We are continuing in siman 5, where the Chayei Adam discusses the fourth criterion for it to be permitted to make an arrangement with a non-Jew before Shabbos regarding melacha on Shabbos. This criterion is that the Jew cannot direct the non-Jew to specifically perform the work on Shabbos. Rather, he must give it to him and let the non-Jew perform the melacha on his own volition, and if he decides to perform it on Shabbos, it is his own choice.
Yesterday, the Chayei Adam discussed a scenario where the Jew asks the non-Jew to purchase items for him on Shabbos (the case of the yom hashuk), which is assur. We also learned that even if the Jew does not state explicitly, if the only way it will be possible for the non-Jew to complete the task is to perform it on Shabbos, it is assur as well, regardless of how early in the week the Jew made the arrangement. We learned that the Chayei Adam brings a leniency regarding an arrangement made earlier in the week, but the Mishnah Berurah disagrees.
The Chayei Adam brings another leniency. He writes that if the item is available during the rest of the week, the Jew may initiate the arrangement with the non-Jew on Friday, even if it is almost certain that the non-Jew will perform the work on Shabbos. Since the choice of when to perform the work is still in the hands of the non-Jew, it is muttar (as we have discussed earlier).
The Chayei Adam adds a third leniency. Rather than make the non-Jew into the shliach of the Jew, the Jew can suggest to the non-Jew that he purchase the merchandise on his own, and resell it to the Jew for a profit after Shabbos. Even though the Jew is arranging for work to be performed on Shabbos, the non-Jew is not the shliach of the Jew, because the non-Jew is buying the item for his own purposes (i.e, to resell), so it is muttar.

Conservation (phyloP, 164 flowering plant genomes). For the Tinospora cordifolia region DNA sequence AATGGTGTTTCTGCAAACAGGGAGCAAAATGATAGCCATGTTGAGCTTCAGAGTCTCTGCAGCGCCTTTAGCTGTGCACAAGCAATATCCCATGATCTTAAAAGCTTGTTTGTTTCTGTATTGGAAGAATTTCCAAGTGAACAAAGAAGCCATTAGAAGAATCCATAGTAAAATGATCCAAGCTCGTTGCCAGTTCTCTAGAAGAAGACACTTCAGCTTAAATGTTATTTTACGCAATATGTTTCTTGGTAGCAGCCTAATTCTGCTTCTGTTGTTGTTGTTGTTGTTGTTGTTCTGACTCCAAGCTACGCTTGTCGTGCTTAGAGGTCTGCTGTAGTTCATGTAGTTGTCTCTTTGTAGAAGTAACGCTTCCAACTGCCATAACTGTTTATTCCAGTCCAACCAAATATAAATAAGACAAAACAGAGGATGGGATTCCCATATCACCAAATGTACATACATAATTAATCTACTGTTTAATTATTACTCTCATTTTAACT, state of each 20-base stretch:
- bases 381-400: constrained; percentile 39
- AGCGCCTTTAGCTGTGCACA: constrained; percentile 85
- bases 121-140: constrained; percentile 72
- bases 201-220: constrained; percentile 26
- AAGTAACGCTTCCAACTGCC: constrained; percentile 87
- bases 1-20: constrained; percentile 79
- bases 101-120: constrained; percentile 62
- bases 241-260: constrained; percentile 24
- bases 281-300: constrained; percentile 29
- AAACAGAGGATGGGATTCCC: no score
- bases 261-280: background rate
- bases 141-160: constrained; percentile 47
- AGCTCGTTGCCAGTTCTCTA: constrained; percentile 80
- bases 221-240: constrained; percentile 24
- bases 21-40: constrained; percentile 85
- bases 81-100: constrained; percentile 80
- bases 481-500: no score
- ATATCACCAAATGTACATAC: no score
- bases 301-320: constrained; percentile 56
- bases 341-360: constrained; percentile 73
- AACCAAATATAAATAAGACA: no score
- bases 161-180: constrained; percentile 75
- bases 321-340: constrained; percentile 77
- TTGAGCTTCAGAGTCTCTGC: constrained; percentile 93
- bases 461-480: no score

The Chayei Adam writes that one should look in hilchos yom tov, where he writes that bedieved, the item that was purchased by non-Jew for a Jew on Shabbos is Muttar to use on Shabbos. (presuming that the non-Jew is a kablan, he is paid a fixed amount, etc).
The Chayei Adam is referring to a case in which the Jew is a kablan, a fixed price is made up, and all other amira l’achum issues are resolved. If the non-Jew performs the action and brings the finished product or purchased item to the Jew on Shabbos, can the Jew benefit from it? We know that on shabbos, a Jew cannot benefit from the melacha performed by the non-Jew, but maybe bedieved it is muttar.
The Shulchan Aruch holds that it is muttar to benefit from the melacha, but the Rema holds it is assur. The Mishnah Berurah writes that even though it is appropriate to be machmir in this case, when it comes to purchasing items, one can be lenient. This is what the Chayei Adam means in hilchos yom tov,
- If one instructs a non-Jew before Shabbos, there are times when it will be muttar, depending on eight conditions.
- The fourth condition is that the Jew cannot direct the non-Jew to specifically perform the melacha on Shabbos. Rather, one must give him work without a specific timeframe, so that if the non-Jew chooses to perform the work on Shabbos, it is out of his own volition.
- If the work to be completed or item to be purchased is available all week, one can make the arrangement on Friday, even though it is likely the non-Jew will perform the work on Shabbos.
- One may also have the non-Jew buy an item for themselves, and then resell it to the Jew after Shabbos, so that the non-Jew is not a shliach of the Jew when purchasing the item.
- One should be machmir not to benefit from permitted melacha performed by a non-Jew on Shabbos itself.
- One may be lenient to benefit, on shabbos, from an item purchased on Shabbos by the non-Jew.